Denis Groleau

Canada Research Chair in Micro-organisms and Industrial Processes

Tier 1 - 2017-11-01
Université de Sherbrooke
Natural Sciences and Engineering Research Council

819-821-8000, ext./poste 61951

Research involves

Accelerating process development using microorganisms of relevance to industry.

Research relevance

This research will improve the biotechnological processes involved in the production of biological and biochemical products using approaches that will speed up process development and reduce overall development costs.

Accelerating Industrial Bioprocess Development

Many scientists agree that the 21st century will be seen as the century of biotechnology. This technology has already brought us numerous industrial products in recent decades, ranging from medications to polymers. Micro-organisms such as bacteria play a key role in biotechnology in many production processes requiring the use of microbial fermentation technology.

However, the technological and economic success of biotechnology depends increasingly on improving production efficiency, in particular, on faster development and reduced process development costs.

Microbial fermentation—the mixture of science, technology and art that is needed to convert discoveries into bioprocesses and bio-products—is critical to many industrial biotech processes. Solid attention has to be paid to microbial fermentation process development in order to meet stringent requirements that affect quantity and quality of the product, as well as reliability of the production process used.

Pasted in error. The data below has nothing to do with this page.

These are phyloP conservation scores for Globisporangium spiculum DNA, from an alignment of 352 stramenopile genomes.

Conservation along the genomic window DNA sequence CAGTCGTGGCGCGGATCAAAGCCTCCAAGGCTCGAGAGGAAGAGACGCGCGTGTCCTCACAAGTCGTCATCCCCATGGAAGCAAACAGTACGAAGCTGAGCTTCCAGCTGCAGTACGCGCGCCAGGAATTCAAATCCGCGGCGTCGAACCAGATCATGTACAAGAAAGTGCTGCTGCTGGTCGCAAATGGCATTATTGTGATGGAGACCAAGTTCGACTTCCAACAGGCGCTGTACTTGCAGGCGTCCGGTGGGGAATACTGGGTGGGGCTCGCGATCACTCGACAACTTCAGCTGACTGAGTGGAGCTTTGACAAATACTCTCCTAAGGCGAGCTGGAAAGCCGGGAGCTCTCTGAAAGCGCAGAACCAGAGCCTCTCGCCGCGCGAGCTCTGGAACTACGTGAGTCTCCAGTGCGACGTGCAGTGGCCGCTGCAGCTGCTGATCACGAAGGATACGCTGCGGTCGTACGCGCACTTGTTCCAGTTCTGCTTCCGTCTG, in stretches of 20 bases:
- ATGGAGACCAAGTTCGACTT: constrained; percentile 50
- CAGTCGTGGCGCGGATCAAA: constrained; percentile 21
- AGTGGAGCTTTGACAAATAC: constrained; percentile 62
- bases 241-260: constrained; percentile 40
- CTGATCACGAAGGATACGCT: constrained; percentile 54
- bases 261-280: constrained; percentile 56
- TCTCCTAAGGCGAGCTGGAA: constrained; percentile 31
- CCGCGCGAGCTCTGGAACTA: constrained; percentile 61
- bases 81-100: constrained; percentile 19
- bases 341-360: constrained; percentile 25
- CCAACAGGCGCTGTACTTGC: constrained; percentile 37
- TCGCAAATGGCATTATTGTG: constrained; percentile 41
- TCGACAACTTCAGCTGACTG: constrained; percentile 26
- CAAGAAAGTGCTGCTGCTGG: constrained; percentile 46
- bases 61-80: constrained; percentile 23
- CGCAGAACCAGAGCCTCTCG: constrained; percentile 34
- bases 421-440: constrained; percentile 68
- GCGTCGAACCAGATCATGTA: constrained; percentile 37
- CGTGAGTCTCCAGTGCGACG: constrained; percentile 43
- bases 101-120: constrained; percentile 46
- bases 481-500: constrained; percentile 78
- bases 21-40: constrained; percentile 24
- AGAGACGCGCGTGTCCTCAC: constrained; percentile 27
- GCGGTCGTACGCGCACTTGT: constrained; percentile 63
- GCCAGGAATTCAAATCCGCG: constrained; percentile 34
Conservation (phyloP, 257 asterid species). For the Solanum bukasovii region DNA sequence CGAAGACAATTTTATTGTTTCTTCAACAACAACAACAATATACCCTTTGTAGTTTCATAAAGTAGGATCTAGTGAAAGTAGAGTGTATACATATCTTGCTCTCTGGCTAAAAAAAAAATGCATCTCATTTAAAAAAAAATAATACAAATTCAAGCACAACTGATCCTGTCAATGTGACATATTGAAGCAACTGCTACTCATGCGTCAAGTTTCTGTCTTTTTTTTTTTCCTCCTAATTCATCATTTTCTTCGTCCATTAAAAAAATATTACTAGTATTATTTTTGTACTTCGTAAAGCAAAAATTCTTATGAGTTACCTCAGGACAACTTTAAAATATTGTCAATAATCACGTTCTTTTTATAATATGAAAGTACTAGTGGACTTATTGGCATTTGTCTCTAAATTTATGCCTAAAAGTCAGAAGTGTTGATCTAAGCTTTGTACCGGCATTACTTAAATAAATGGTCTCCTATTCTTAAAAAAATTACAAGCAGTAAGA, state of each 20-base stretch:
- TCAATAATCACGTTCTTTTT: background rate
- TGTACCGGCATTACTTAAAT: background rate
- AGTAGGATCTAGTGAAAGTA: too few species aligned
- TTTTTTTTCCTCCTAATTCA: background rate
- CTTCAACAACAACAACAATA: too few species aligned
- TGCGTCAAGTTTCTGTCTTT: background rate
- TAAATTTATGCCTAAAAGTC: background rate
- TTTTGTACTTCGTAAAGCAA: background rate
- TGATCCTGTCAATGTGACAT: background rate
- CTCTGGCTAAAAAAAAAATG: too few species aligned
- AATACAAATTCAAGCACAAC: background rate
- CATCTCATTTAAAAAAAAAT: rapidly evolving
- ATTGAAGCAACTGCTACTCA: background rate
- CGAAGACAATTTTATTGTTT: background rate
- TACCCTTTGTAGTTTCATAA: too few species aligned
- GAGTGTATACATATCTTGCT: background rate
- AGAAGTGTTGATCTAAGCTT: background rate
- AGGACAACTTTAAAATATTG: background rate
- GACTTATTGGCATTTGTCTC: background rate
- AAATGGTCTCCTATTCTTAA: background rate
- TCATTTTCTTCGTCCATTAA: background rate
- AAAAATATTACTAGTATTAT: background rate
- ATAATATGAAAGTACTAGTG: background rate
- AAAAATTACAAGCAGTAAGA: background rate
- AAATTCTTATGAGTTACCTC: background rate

Dr. Denis Groleau, Canada Research Chair in Micro-organisms and Industrial Processes, is examining how microbial fermentation process development can be accelerated through biological and analytical approaches. He aims to design and better control microbial fermentation processes that will be used in biopharmaceutical biotechnology and in other biotechnology sectors, to increase the efficiency and profitability of this kind of production. This will reduce development costs and increase the probability of creating new industrial applications for discoveries made in basic research.

Groleau is focusing not only on high volume products with low value but also on low volume products with high value, which are difficult to produce at large scales but account for much of the potential future of the pharmaceutical industry.

Groleau’s research will reduce costs associated with process and product development and increase the success rate of Canadian biotech firms.